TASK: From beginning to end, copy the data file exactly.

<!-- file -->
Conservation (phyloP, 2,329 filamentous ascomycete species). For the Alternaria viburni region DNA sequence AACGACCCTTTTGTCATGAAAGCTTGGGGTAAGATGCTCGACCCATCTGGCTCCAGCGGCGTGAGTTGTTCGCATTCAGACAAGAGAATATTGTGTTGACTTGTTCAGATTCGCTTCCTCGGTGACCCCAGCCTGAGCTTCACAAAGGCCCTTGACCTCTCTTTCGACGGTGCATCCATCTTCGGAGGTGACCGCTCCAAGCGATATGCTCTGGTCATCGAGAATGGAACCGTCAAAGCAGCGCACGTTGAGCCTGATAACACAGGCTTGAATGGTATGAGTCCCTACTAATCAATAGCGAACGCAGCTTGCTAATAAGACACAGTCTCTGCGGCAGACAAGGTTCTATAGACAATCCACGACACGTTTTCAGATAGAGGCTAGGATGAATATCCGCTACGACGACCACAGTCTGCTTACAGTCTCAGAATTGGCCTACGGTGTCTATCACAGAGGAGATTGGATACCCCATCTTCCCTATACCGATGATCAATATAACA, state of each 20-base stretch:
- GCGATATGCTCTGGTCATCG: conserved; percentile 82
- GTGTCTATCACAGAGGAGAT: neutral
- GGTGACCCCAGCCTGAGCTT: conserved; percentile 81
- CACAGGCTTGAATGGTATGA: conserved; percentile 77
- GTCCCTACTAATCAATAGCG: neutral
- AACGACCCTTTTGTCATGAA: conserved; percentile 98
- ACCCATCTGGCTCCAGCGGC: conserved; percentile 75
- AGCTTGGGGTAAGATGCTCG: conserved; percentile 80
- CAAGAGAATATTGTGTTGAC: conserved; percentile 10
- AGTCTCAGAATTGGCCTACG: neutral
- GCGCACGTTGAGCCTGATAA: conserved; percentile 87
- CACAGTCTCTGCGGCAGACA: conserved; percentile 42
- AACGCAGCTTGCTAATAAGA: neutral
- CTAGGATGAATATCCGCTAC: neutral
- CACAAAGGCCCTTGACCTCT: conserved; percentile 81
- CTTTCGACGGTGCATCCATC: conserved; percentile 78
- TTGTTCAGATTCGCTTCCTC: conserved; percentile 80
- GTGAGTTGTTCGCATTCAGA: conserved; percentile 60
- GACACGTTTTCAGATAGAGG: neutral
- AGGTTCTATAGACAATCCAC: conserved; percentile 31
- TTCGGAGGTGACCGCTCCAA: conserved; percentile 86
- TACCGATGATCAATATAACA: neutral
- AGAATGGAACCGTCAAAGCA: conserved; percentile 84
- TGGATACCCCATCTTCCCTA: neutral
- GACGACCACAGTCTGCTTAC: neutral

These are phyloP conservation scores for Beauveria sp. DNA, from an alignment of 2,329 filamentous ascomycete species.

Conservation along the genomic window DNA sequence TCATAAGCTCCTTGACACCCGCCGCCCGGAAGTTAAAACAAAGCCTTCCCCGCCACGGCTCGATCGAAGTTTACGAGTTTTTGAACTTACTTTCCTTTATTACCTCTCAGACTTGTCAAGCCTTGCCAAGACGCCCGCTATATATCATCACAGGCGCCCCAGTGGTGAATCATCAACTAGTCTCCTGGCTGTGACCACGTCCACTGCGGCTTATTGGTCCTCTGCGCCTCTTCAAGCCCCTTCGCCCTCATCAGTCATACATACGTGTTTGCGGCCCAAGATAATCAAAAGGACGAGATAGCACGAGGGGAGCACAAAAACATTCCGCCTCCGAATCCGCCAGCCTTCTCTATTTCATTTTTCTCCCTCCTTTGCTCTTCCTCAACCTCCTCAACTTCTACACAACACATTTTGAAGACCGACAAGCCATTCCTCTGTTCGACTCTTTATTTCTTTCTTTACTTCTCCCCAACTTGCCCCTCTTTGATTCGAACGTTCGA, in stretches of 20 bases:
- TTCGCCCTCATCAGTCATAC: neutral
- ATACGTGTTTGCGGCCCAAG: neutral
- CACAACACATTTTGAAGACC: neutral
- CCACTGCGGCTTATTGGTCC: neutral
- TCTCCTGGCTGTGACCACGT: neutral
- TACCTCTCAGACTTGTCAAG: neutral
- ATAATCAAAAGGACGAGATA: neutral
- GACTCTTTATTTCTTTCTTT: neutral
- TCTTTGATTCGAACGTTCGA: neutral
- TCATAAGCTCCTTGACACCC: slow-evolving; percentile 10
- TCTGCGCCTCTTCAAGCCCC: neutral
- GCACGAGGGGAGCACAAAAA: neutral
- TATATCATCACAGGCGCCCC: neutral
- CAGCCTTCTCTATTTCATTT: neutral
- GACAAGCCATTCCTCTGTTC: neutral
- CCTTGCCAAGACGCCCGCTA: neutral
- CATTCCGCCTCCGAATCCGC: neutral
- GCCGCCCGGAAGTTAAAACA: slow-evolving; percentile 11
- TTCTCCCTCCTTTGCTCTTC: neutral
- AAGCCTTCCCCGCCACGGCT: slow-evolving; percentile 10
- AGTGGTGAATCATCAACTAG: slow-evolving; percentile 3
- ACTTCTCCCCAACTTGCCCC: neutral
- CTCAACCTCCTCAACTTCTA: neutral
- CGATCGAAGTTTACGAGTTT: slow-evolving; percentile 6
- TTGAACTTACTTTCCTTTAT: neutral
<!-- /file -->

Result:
Conservation (phyloP, 2,329 filamentous ascomycete species). For the Alternaria viburni region DNA sequence AACGACCCTTTTGTCATGAAAGCTTGGGGTAAGATGCTCGACCCATCTGGCTCCAGCGGCGTGAGTTGTTCGCATTCAGACAAGAGAATATTGTGTTGACTTGTTCAGATTCGCTTCCTCGGTGACCCCAGCCTGAGCTTCACAAAGGCCCTTGACCTCTCTTTCGACGGTGCATCCATCTTCGGAGGTGACCGCTCCAAGCGATATGCTCTGGTCATCGAGAATGGAACCGTCAAAGCAGCGCACGTTGAGCCTGATAACACAGGCTTGAATGGTATGAGTCCCTACTAATCAATAGCGAACGCAGCTTGCTAATAAGACACAGTCTCTGCGGCAGACAAGGTTCTATAGACAATCCACGACACGTTTTCAGATAGAGGCTAGGATGAATATCCGCTACGACGACCACAGTCTGCTTACAGTCTCAGAATTGGCCTACGGTGTCTATCACAGAGGAGATTGGATACCCCATCTTCCCTATACCGATGATCAATATAACA, state of each 20-base stretch:
- GCGATATGCTCTGGTCATCG: conserved; percentile 82
- GTGTCTATCACAGAGGAGAT: neutral
- GGTGACCCCAGCCTGAGCTT: conserved; percentile 81
- CACAGGCTTGAATGGTATGA: conserved; percentile 77
- GTCCCTACTAATCAATAGCG: neutral
- AACGACCCTTTTGTCATGAA: conserved; percentile 98
- ACCCATCTGGCTCCAGCGGC: conserved; percentile 75
- AGCTTGGGGTAAGATGCTCG: conserved; percentile 80
- CAAGAGAATATTGTGTTGAC: conserved; percentile 10
- AGTCTCAGAATTGGCCTACG: neutral
- GCGCACGTTGAGCCTGATAA: conserved; percentile 87
- CACAGTCTCTGCGGCAGACA: conserved; percentile 42
- AACGCAGCTTGCTAATAAGA: neutral
- CTAGGATGAATATCCGCTAC: neutral
- CACAAAGGCCCTTGACCTCT: conserved; percentile 81
- CTTTCGACGGTGCATCCATC: conserved; percentile 78
- TTGTTCAGATTCGCTTCCTC: conserved; percentile 80
- GTGAGTTGTTCGCATTCAGA: conserved; percentile 60
- GACACGTTTTCAGATAGAGG: neutral
- AGGTTCTATAGACAATCCAC: conserved; percentile 31
- TTCGGAGGTGACCGCTCCAA: conserved; percentile 86
- TACCGATGATCAATATAACA: neutral
- AGAATGGAACCGTCAAAGCA: conserved; percentile 84
- TGGATACCCCATCTTCCCTA: neutral
- GACGACCACAGTCTGCTTAC: neutral

These are phyloP conservation scores for Beauveria sp. DNA, from an alignment of 2,329 filamentous ascomycete species.

Conservation along the genomic window DNA sequence TCATAAGCTCCTTGACACCCGCCGCCCGGAAGTTAAAACAAAGCCTTCCCCGCCACGGCTCGATCGAAGTTTACGAGTTTTTGAACTTACTTTCCTTTATTACCTCTCAGACTTGTCAAGCCTTGCCAAGACGCCCGCTATATATCATCACAGGCGCCCCAGTGGTGAATCATCAACTAGTCTCCTGGCTGTGACCACGTCCACTGCGGCTTATTGGTCCTCTGCGCCTCTTCAAGCCCCTTCGCCCTCATCAGTCATACATACGTGTTTGCGGCCCAAGATAATCAAAAGGACGAGATAGCACGAGGGGAGCACAAAAACATTCCGCCTCCGAATCCGCCAGCCTTCTCTATTTCATTTTTCTCCCTCCTTTGCTCTTCCTCAACCTCCTCAACTTCTACACAACACATTTTGAAGACCGACAAGCCATTCCTCTGTTCGACTCTTTATTTCTTTCTTTACTTCTCCCCAACTTGCCCCTCTTTGATTCGAACGTTCGA, in stretches of 20 bases:
- TTCGCCCTCATCAGTCATAC: neutral
- ATACGTGTTTGCGGCCCAAG: neutral
- CACAACACATTTTGAAGACC: neutral
- CCACTGCGGCTTATTGGTCC: neutral
- TCTCCTGGCTGTGACCACGT: neutral
- TACCTCTCAGACTTGTCAAG: neutral
- ATAATCAAAAGGACGAGATA: neutral
- GACTCTTTATTTCTTTCTTT: neutral
- TCTTTGATTCGAACGTTCGA: neutral
- TCATAAGCTCCTTGACACCC: slow-evolving; percentile 10
- TCTGCGCCTCTTCAAGCCCC: neutral
- GCACGAGGGGAGCACAAAAA: neutral
- TATATCATCACAGGCGCCCC: neutral
- CAGCCTTCTCTATTTCATTT: neutral
- GACAAGCCATTCCTCTGTTC: neutral
- CCTTGCCAAGACGCCCGCTA: neutral
- CATTCCGCCTCCGAATCCGC: neutral
- GCCGCCCGGAAGTTAAAACA: slow-evolving; percentile 11
- TTCTCCCTCCTTTGCTCTTC: neutral
- AAGCCTTCCCCGCCACGGCT: slow-evolving; percentile 10
- AGTGGTGAATCATCAACTAG: slow-evolving; percentile 3
- ACTTCTCCCCAACTTGCCCC: neutral
- CTCAACCTCCTCAACTTCTA: neutral
- CGATCGAAGTTTACGAGTTT: slow-evolving; percentile 6
- TTGAACTTACTTTCCTTTAT: neutral